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1863 July 11: Second Battle of Winchester

July 5, 2013

The Second Battle of Winchester was fought between June 13 and June 15, 1863, in and around Winchester, Virginia.  It was part of the Gettysburg Campaign, leading up to the Battle of Gettysburg, and was a Confederate victory.  Even though it happened nearly a month early, it is just now appearing in The Prescott Journal of July 11, 1863.

The Disaster at Winchester.

A correspondent of the New York Herald, in giving an account of the disaster at Winchester, says the Union forces numbered but little over seven thousand men, with but three battries [sic] of field artillery, aside from six siege pieces in the fort, while the enemy was known to be fully 20,000 strong.¹

OUR LOSSES.

Our losses have indeed been terrible.—Not a thing was saved, except that which was worn or carried upon the person of the troops. Three entire batteries of field artillery and one battery of siege guns—all the artillery of the command, in fact—about two hundred and eighty wagons, over twenty hundred horses and mules, all the commissary and quartermaster’s stores and ammunition of all kinds, over six thousand muskets and small arms without stint, the private baggage of the officers and men, all fell into the hands of the enemy.  Of the seven thousand men of the command but from sixteen hundred to two thousand have as yet arrived here, leaving to be accounted for over 5 thousand men.  These comprise the list of horrors, except the names of the killed and wounded, which it is impossible to ascertain, as the slain remained unburied and the wounded unsurgeoned where they fell.²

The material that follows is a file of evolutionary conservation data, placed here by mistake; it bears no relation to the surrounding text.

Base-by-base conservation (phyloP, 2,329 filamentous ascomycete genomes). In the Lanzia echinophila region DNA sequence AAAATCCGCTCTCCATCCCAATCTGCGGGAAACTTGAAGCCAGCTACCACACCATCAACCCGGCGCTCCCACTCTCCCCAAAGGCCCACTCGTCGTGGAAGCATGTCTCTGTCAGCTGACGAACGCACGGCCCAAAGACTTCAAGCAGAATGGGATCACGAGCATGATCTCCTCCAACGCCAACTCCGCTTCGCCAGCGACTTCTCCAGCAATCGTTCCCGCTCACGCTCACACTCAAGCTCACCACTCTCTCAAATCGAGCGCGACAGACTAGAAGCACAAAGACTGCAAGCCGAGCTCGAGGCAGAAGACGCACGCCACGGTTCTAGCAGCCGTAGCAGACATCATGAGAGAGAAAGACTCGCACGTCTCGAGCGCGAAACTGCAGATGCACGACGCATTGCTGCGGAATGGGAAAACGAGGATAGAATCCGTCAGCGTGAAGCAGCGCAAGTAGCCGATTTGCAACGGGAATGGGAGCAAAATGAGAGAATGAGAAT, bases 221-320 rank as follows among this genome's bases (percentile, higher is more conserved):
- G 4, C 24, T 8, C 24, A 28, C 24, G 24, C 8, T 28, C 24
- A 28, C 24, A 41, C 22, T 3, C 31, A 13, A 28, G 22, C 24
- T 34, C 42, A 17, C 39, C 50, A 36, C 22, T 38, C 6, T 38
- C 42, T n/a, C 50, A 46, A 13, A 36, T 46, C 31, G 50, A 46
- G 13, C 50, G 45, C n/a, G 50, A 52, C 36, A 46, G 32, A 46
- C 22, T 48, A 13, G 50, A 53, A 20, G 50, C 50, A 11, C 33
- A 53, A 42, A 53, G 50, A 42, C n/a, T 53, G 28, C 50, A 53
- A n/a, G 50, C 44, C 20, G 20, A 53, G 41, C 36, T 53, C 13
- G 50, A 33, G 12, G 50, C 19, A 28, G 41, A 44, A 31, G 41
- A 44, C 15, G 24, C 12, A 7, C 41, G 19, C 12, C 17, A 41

OFFICERS LOSE THEIR WIVES.

Many of the poor bearers of shoulder straps are going around with exceedingly long faces, morning [sic], not like Rachael for her children, but for their other selves, who the exigencies of the occasion prevented them from taking away.  Quite a large number of the officers had their wives with them, and these unfortunate ladies are still in Winchester (if they have not been sent to Richmond), not knowing whether their husbands are dead or alive, prisoners, or safe among their companions in camp.

The 18th Connecticut regiment went into the fight on Saturday over nine hundred strong, and to day thirty-one men can muster—Major Henry Peal³ and Captain Frank A. Plamer,4 the last named being on Gen. Milroy’s staff [Robert H. Milroy].

1.  Indeed the Union forces were only 7,000, but the Confederate forces were 12,500 not 20,000.
2.  The list of Union casualties included 95 killed, 348 wounded, and 4,000 missing/presumed captured.
3.  Henry Peale, who had been captain of Company F and was just promoted to major on May 20, 1863.
4.  Frederick A. Palmer, who had been the 1st lieutenant of Company E and was promoted to captain when Isaac W. Hakes, Jr., resigned in December 1862.

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